“It is less complicated and forces you to discuss how you want to spend money,” she says. “You don’t have to agree on everything.” But with a joint account, there is no way to sweep financial disagreements under the rug.
 
To support some financial independence, O’Neill says each partner is allowed freedom to spend up to a certain amount. Over that amount, it becomes a point of discussion, pre-purchase.
 
 Accounting for openness
 
No matter which account approach is used, experts agree that openness and discussion are the keys to success. Tessina suggests weekly meetings for planning social events, conversing about financial goals and balancing the chequebook.
 
With the right attitude, this meeting can be a date. Combine it with a late-Sunday morning pancake breakfast or pair it with wine and cheese after the kids go to bed, Tessina says.
 
“As you talk about positive solutions and setting out long-term goals, many financial and other problems will be solved as they arise and before they become difficult,” she says.
 
Taking account differences to a professional also may be necessary. Like an iceberg in a relationship, the tip juts out in the form of “money troubles,” but beneath it a giant behemoth of power, security and family issues lurks. A professional financial planner or counsellor can help couples sort out the logistics of expenses, income, and checking and savings accounts.
 
 With support, a couple can start down the right path together, establishing strategies of communication and motivation. “Much of finance is not necessarily about numbers but about habit,” Aguilar says. “If you establish the right habits early in life, everything else is going to work out for you.”
 
Understanding joint bank accounts
 
Setting up a joint account is an easy process, and can be a convenient and flexible way to manage shared household expenses, according to www.moneysupermarket.com.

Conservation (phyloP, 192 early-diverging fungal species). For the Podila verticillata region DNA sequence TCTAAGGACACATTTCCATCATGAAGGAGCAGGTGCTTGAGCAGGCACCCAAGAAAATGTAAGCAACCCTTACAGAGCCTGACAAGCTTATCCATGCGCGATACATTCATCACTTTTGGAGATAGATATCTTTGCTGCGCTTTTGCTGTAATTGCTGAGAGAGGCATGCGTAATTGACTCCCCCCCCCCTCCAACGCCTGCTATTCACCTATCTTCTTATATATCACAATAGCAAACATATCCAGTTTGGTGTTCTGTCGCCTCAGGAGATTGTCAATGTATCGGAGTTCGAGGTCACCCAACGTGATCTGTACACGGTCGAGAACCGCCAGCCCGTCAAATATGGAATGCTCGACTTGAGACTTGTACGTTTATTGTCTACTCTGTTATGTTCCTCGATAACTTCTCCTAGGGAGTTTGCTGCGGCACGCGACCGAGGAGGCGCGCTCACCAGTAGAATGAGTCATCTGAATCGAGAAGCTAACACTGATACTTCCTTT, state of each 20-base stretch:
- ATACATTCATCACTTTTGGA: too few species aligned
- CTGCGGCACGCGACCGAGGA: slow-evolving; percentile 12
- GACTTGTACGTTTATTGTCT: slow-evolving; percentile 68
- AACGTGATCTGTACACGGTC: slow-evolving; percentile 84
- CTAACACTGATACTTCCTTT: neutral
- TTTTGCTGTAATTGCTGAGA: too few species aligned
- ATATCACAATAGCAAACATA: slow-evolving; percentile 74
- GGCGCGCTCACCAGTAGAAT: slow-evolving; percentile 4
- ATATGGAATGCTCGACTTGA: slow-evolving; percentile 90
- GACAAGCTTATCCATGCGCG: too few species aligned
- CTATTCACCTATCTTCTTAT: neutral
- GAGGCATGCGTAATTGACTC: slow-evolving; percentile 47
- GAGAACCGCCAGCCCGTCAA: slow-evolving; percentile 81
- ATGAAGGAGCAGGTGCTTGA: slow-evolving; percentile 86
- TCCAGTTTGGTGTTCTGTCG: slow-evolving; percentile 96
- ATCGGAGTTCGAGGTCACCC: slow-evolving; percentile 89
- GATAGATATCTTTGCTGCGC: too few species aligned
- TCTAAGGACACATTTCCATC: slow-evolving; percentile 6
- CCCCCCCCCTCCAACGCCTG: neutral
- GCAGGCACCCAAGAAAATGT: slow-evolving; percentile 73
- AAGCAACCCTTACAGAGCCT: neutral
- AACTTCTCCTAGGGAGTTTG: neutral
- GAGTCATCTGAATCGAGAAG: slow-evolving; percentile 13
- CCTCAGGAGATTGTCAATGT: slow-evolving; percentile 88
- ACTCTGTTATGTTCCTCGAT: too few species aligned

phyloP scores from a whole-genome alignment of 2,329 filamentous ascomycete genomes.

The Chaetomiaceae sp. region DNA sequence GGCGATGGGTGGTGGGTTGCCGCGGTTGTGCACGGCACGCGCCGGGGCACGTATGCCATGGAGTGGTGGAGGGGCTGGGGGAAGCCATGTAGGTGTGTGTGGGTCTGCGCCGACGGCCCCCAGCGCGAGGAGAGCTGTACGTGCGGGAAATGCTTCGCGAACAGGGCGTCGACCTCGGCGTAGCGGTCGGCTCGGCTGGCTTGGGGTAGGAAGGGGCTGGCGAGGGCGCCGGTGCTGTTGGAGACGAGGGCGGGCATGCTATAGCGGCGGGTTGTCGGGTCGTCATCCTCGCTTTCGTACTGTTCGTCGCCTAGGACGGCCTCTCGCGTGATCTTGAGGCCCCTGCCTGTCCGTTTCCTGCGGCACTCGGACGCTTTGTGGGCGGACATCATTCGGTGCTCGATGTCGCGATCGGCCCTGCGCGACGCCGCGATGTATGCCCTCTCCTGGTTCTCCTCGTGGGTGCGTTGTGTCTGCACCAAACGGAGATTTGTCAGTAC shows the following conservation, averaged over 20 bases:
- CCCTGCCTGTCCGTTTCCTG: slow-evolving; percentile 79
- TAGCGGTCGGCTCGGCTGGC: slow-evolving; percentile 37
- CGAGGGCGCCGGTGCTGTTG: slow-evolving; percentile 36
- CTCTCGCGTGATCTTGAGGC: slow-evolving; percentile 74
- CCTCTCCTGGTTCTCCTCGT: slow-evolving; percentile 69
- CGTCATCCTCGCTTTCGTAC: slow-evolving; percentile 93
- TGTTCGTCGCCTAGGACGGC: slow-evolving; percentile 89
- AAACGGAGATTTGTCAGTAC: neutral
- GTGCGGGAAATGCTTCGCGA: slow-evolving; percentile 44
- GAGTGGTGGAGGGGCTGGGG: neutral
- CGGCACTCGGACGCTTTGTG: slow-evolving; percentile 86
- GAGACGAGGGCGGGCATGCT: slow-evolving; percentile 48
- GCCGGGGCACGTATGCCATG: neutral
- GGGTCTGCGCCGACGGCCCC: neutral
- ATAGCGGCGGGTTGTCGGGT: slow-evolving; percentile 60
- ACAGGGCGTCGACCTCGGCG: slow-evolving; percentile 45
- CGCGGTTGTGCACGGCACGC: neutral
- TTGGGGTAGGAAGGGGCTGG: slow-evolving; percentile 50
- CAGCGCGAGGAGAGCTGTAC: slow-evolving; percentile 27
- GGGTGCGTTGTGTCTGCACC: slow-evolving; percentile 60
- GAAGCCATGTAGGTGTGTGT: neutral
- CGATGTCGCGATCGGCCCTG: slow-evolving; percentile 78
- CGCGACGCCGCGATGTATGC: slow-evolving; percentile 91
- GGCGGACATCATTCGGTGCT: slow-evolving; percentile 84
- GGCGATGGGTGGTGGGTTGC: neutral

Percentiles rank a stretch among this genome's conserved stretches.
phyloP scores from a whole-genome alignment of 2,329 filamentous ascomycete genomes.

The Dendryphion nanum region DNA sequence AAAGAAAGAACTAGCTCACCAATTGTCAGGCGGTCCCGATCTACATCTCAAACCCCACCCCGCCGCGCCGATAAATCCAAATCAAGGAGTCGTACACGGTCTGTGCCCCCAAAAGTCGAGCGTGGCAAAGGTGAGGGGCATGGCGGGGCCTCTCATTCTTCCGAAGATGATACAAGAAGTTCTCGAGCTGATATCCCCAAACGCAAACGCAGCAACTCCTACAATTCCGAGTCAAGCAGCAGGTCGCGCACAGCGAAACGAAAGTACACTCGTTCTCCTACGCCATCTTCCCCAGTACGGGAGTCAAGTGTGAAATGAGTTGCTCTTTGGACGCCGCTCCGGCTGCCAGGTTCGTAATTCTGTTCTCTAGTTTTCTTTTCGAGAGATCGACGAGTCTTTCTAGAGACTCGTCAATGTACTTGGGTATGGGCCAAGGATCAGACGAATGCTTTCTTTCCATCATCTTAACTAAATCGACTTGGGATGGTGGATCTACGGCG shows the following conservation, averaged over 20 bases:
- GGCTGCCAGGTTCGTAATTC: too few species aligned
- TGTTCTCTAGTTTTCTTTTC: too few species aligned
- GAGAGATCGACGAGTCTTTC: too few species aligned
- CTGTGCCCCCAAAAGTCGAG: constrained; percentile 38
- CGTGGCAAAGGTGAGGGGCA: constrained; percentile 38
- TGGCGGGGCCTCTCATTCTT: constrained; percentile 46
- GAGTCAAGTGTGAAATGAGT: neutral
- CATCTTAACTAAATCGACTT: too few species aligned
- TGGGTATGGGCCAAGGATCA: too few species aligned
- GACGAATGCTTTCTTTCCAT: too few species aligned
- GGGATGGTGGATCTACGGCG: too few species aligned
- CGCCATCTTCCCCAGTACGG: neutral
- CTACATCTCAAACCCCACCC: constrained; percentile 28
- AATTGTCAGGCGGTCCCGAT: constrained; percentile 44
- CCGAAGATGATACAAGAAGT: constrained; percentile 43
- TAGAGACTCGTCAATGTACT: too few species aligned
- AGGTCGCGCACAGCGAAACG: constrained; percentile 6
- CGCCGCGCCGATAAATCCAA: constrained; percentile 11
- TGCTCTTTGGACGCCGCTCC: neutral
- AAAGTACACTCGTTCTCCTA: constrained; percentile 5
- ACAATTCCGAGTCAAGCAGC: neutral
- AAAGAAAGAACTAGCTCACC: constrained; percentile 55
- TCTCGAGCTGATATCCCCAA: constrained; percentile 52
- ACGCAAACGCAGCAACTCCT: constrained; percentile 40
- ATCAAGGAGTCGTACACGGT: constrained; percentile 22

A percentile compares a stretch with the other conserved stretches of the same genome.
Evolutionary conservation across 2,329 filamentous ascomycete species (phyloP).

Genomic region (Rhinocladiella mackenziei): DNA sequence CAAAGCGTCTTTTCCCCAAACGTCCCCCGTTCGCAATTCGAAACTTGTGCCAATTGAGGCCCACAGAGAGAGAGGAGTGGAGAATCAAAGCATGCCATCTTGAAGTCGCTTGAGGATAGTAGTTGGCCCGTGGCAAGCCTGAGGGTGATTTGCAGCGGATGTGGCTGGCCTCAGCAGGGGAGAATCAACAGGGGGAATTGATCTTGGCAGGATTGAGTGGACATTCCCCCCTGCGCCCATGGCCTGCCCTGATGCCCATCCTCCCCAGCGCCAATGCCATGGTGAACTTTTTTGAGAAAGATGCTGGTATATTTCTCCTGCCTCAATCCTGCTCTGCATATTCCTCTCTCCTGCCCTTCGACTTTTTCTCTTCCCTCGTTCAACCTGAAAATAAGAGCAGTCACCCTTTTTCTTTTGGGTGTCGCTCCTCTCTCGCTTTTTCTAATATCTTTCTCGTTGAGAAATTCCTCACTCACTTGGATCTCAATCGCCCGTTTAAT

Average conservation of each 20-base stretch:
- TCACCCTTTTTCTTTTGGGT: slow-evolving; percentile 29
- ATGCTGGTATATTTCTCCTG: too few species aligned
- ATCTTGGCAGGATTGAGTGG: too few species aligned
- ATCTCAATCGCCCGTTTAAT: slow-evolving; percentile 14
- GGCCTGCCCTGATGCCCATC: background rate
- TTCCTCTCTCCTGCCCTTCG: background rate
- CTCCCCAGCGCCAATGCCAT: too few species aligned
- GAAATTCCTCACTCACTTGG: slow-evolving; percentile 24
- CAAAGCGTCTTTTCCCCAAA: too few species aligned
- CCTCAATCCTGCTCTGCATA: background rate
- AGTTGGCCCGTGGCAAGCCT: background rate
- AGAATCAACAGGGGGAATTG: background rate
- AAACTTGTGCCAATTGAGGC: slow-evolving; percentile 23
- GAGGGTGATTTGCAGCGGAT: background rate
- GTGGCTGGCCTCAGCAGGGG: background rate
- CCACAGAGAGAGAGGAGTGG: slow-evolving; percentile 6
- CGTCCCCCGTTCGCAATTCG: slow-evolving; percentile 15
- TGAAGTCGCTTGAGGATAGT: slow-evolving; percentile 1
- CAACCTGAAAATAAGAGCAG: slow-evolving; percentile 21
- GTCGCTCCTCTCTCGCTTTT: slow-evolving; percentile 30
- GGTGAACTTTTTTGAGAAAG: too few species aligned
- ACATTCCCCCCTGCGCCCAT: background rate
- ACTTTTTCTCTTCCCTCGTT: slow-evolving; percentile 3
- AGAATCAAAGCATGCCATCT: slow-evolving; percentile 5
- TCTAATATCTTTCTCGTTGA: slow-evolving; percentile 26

Both account holders are entitled to make and view transactions, hold a bank card, and pay money in; however, speak to your bank during the application process for further detail.
 
A joint account can be a convenient and flexible way to manage shared household expenses such as utility bills and mortgage payments between two people. Both account holders are entitled to make and view transactions, hold a bank card and pay money in.
 
How does a joint account work?
 
A joint account works in much the same way as a ‘sole’ account belonging to an individual.
 
As a joint account holder, you are given a debit card and a chequebook. You can also set up direct debits and standing orders, so it is simple to pay household bills.
 
With a joint bank account, both account holders are entitled to see all the transactions, which means you can both keep track of how the money is spent.
 
Major commitment
 
You need to think carefully before you make a joint financial commitment.
 
Do you both have similar attitudes to money? If your partner is a spendthrift, for example, you might not want to pool your cash.
 
You might have similar doubts if he or she expects you to account for every penny you spend.
 
Then there is the issue of trust. You should be aware that you are liable for any debts in a joint account, even if they were run up by your other half.
 
So, if your partner goes on a shopping spree and the joint account ends up N2,000 in the red, you are both legally responsible for the debt.
 
Culled from: PUNCH
 

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File photo   When a spender marries a saver, financial fireworks can ensue, and not the good kind. Should the duo combine accounts to minimise stress and create a new life together or keep separate accounts to maximise options and retain financial autonomy? Or, maybe try a mix of the two?   We...